A majority of people who say religion is very important in their lives oppose allowing gay and lesbian couples to adopt (55%), while about one-in-four (23%) people who say religion is less than very important oppose this.

There is considerable overlap between support for allowing gays and lesbians to marry legally and allowing them to adopt children. People who believe that gays and lesbians should be allowed to marry legally also tend to believe gay and lesbians should be allowed to adopt children. And people who oppose allowing gays and lesbians to marry often also oppose allowing them to adopt. In fact, three quarters of the public either favors both (41%) or opposes both (34%) of these practices.

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Views of Homosexuality

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Today, a plurality of Americans (41%) believe that homosexuality is something that people are born with. A slightly smaller portion (35%) believes it is just how some people prefer to live, and a minority (13%) thinks it develops because of the way people are brought up. About one-in-ten Americans (11%) are unsure whether homosexuality is inborn, the result of upbringing or a personal preference.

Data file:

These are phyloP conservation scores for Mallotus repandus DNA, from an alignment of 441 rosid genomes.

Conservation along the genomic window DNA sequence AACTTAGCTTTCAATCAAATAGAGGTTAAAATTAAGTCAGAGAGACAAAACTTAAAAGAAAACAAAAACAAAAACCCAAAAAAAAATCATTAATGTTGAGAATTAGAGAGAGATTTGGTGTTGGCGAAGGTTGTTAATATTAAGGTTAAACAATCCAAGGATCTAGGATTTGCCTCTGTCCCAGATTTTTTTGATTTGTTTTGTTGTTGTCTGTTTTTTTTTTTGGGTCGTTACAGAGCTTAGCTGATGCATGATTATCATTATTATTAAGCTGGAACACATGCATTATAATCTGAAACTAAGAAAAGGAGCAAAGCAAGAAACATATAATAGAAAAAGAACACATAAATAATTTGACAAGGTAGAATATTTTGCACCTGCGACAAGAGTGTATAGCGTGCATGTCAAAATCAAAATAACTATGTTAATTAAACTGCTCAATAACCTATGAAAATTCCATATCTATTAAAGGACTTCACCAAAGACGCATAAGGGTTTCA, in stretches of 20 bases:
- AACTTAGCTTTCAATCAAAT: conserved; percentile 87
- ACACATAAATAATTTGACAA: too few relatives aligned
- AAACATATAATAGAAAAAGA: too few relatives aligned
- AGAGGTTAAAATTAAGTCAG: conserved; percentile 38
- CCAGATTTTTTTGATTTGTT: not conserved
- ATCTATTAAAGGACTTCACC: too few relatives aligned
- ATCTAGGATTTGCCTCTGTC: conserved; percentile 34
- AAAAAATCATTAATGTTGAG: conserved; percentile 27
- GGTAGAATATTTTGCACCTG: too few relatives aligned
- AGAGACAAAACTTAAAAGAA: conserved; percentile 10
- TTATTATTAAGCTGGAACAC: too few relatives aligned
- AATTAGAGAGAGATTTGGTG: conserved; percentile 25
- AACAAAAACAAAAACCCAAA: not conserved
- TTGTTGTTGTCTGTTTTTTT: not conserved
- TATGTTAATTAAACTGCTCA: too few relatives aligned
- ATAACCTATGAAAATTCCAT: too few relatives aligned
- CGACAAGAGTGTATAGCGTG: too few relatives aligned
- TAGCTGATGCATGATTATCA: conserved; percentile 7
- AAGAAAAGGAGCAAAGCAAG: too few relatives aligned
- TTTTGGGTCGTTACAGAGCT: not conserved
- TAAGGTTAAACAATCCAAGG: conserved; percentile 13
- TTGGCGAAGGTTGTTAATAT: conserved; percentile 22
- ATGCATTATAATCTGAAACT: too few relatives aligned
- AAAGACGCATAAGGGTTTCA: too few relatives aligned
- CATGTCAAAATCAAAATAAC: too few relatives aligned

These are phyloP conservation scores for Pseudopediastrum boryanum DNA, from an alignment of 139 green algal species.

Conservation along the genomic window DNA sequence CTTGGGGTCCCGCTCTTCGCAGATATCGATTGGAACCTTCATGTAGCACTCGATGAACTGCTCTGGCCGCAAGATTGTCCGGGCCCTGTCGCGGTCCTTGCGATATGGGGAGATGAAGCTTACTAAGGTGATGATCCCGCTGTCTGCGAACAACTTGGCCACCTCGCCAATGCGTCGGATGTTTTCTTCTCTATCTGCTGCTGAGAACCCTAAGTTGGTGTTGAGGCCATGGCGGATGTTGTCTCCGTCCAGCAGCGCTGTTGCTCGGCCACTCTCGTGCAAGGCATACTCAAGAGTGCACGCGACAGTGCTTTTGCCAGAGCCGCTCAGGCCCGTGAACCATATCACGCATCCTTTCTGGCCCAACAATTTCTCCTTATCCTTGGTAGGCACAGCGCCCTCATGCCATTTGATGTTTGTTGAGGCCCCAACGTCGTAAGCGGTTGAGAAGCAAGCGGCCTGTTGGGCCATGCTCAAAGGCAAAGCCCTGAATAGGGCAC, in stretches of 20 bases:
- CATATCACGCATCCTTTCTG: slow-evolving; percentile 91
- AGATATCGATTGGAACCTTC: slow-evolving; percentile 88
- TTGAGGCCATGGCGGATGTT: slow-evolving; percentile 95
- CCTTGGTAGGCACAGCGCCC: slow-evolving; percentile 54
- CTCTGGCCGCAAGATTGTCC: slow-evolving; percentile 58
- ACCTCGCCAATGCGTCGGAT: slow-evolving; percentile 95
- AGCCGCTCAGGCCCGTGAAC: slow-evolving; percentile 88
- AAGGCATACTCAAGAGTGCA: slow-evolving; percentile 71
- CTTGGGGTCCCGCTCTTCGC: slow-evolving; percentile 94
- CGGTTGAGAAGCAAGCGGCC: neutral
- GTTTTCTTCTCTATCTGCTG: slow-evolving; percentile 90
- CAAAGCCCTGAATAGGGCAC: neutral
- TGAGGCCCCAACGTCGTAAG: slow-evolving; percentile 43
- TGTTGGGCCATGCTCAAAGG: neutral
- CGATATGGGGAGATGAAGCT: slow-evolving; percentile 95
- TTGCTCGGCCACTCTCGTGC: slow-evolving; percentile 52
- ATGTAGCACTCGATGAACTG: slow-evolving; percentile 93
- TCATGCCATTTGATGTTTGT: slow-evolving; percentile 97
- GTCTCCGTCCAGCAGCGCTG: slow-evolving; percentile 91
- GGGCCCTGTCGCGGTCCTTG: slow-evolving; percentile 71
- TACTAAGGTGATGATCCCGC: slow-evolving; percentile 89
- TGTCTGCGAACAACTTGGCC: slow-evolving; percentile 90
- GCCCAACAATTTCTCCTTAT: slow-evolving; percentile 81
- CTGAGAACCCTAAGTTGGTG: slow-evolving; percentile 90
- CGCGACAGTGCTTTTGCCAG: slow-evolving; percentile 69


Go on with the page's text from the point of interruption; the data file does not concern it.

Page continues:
Six years ago, opinions were more evenly divided, with 36% of the public saying people are born homosexual, and 38% saying that it is just how some people prefer to live. Three years earlier, in 2003, a plurality of the public (42%) believed that homosexuality was a personal preference. At that time three-in-ten people (30%) felt that homosexuality was something people were born with. In the period between 2003 and 2012, the percentage saying homosexuality is something that develops because of people’s upbringing has remained fairly stable (13% now, 14% in 2003).